Background: Conclusions drawn from meta-analyses on the association between soy isoflavone intake and breast cancer risk for pre- and post-menopausal women are not fully consistent. These meta-analyses did not explore the influence of different study designs on the pooled results on the basis of distinguishing between pre- and post-menopausal women.
Methodology and principal findings: We performed a meta-analysis of 35 studies which reported results of association between soy isoflavone intake and breast cancer risk for pre- and/or post-menopausal women, calculated pooled odds ratios and their 95% confidence intervals of pre- and post-menopausal women respectively, and further explored soy isoflavone-breast cancer association on the basis of considering different study regions and designs. Summary results suggested that soy isoflavone intake has a protective effect against breast cancer for both pre- and post-menopausal women. However, they are influenced by study design and region. Pooled ORs of studies carried out in Asian countries suggested that soy isoflavone's protective effect exist in both pre- and post-menopausal women (OR = 0.59, 95%CI: 0.48-0.69 for premenopausal women; OR = 0.59, 95%CI: 0.44-0.74 for postmenopausal women). However, there are some differences between the results pooled from different study designs for women in Asian countries (test for consistency, P = 0.04). Pooled OR of studies on postmenopausal women in Western countries suggested that soy isoflavone intake has a marginally significant protective effect (OR = 0.92; 95%CI: 0.83 ∼ 1.00), but further analyses stratifying by study design found no statistically significant association.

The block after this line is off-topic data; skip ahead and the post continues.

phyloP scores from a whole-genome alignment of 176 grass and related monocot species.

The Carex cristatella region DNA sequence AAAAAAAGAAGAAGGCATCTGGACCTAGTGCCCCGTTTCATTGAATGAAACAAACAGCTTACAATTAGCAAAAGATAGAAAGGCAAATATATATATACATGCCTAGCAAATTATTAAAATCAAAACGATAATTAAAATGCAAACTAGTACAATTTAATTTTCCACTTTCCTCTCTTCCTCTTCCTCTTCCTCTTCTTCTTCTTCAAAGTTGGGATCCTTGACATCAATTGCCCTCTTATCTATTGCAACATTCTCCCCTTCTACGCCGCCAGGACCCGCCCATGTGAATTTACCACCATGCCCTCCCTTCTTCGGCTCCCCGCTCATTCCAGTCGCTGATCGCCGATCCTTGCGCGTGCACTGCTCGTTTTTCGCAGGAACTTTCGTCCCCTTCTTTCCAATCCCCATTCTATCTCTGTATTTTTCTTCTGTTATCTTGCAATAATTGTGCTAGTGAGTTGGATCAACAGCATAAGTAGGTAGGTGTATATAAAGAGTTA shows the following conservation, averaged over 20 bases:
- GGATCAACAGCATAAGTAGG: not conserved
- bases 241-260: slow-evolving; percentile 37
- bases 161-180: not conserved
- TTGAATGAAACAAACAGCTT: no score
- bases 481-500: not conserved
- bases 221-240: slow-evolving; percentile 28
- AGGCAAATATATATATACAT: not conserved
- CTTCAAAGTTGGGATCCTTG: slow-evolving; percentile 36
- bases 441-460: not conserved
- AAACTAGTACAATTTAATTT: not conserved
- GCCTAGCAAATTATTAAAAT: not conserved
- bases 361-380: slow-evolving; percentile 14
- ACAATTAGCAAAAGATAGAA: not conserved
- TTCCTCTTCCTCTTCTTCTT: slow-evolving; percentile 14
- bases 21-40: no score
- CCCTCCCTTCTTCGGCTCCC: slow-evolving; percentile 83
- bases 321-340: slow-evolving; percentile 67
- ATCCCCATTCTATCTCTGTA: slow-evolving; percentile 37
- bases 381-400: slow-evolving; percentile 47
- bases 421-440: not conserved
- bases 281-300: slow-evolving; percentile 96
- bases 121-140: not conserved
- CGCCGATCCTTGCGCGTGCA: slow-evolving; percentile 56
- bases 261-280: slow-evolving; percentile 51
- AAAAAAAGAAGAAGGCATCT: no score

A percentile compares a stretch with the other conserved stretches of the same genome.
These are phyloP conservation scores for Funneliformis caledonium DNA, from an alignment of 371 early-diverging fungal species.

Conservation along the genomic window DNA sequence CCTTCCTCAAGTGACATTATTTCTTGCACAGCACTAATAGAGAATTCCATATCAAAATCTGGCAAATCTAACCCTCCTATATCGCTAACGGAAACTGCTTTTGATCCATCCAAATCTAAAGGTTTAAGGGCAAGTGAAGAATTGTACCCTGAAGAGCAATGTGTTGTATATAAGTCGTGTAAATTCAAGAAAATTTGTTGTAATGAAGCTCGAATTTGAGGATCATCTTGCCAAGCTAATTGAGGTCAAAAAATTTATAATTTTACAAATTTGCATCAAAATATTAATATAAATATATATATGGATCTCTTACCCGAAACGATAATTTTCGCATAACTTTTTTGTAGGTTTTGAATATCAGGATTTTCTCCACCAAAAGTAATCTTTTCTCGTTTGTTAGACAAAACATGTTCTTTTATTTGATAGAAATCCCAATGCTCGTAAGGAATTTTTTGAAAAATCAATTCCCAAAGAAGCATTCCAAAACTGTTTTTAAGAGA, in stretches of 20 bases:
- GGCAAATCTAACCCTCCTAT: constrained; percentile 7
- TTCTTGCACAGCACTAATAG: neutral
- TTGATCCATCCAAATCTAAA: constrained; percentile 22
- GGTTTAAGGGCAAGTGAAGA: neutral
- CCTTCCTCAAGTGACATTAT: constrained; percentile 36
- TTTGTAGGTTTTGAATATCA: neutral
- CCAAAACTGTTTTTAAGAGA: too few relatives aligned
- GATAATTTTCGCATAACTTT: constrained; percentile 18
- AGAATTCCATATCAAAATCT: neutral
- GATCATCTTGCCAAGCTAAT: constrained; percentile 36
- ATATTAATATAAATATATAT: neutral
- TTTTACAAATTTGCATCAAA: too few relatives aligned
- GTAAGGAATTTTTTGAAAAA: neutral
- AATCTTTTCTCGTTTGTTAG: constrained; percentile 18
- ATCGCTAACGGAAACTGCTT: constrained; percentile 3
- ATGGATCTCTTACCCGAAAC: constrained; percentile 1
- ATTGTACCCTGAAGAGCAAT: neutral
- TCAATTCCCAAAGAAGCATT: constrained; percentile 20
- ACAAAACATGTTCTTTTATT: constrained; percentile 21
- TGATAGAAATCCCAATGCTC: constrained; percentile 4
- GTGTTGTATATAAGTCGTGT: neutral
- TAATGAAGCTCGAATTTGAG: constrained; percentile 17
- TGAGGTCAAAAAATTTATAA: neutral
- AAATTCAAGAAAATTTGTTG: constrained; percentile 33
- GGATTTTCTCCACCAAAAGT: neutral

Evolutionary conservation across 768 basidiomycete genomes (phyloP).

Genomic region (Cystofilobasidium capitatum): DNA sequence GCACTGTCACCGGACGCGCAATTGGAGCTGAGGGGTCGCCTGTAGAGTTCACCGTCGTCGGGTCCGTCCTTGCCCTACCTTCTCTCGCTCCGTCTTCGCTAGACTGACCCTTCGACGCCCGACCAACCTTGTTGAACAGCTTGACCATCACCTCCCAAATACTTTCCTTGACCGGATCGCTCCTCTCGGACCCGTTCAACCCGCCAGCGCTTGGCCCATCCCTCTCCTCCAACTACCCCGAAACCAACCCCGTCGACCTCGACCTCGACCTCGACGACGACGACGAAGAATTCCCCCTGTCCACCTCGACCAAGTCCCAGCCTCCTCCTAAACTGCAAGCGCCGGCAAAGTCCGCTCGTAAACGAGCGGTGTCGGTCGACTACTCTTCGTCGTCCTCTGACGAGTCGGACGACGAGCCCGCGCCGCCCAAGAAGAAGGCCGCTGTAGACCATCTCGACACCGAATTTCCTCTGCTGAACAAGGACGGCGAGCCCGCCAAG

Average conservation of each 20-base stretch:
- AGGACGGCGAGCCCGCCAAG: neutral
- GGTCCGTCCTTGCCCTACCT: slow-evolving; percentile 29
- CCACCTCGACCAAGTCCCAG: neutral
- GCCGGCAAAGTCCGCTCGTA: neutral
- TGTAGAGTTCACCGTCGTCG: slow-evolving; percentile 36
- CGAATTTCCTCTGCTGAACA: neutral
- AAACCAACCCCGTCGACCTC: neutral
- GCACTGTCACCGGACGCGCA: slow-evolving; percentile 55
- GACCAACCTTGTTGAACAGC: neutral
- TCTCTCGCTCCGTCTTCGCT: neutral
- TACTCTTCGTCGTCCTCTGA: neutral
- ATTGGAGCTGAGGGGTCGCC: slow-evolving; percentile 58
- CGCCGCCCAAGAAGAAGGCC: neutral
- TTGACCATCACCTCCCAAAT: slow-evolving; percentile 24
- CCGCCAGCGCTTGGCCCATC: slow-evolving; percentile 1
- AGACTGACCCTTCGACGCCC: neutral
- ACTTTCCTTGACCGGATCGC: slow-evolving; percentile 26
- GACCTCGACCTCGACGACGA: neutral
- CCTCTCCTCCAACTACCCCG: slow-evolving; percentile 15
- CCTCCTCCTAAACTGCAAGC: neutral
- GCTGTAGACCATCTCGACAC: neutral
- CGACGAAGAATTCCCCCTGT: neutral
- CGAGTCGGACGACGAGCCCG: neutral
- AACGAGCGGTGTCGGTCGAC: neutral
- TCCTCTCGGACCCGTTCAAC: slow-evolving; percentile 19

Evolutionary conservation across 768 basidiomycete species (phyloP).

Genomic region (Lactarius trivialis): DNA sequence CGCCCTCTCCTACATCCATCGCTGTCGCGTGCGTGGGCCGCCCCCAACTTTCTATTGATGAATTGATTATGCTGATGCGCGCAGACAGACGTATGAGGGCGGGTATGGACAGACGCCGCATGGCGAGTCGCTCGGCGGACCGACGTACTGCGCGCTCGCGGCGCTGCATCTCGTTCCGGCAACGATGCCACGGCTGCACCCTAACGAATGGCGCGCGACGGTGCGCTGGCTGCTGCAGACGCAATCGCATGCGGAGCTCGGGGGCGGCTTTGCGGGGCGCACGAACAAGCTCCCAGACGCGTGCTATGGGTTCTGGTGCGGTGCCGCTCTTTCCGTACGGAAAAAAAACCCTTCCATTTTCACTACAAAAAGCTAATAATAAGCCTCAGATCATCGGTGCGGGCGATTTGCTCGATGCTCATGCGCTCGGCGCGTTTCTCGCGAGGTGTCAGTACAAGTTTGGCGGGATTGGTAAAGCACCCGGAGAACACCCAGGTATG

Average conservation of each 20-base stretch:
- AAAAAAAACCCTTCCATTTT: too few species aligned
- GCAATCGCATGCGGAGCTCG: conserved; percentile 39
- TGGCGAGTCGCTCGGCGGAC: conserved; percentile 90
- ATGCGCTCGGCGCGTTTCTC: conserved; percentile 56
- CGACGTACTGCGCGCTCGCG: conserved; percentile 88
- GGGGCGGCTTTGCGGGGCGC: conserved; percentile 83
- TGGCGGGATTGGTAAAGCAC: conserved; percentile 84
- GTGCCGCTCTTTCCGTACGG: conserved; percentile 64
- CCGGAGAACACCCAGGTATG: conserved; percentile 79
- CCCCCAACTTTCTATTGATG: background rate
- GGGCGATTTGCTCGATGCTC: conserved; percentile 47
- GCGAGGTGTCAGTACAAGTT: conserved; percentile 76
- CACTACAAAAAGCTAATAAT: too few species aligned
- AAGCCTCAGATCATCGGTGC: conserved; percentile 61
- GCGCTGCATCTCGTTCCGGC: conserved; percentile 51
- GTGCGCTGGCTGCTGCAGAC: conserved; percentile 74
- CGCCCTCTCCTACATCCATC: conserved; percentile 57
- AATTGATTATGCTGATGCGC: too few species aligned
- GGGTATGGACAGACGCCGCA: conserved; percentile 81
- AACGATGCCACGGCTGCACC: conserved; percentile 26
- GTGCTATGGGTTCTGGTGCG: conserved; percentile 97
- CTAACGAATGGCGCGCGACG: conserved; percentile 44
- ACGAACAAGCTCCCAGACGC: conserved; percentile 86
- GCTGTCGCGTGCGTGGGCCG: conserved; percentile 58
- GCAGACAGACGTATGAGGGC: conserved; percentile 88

Conclusions: We meta-analyzed more and newer research results, and separated women according to menopausal status to explore soy isoflavone-breast cancer association. We founded that soy isoflavone intake could lower the risk of breast cancer for both pre- and post-menopausal women in Asian countries. However, for women in Western countries, pre- or post-menopausal, there is no evidence to suggest an association between intake of soy isoflavone and breast cancer.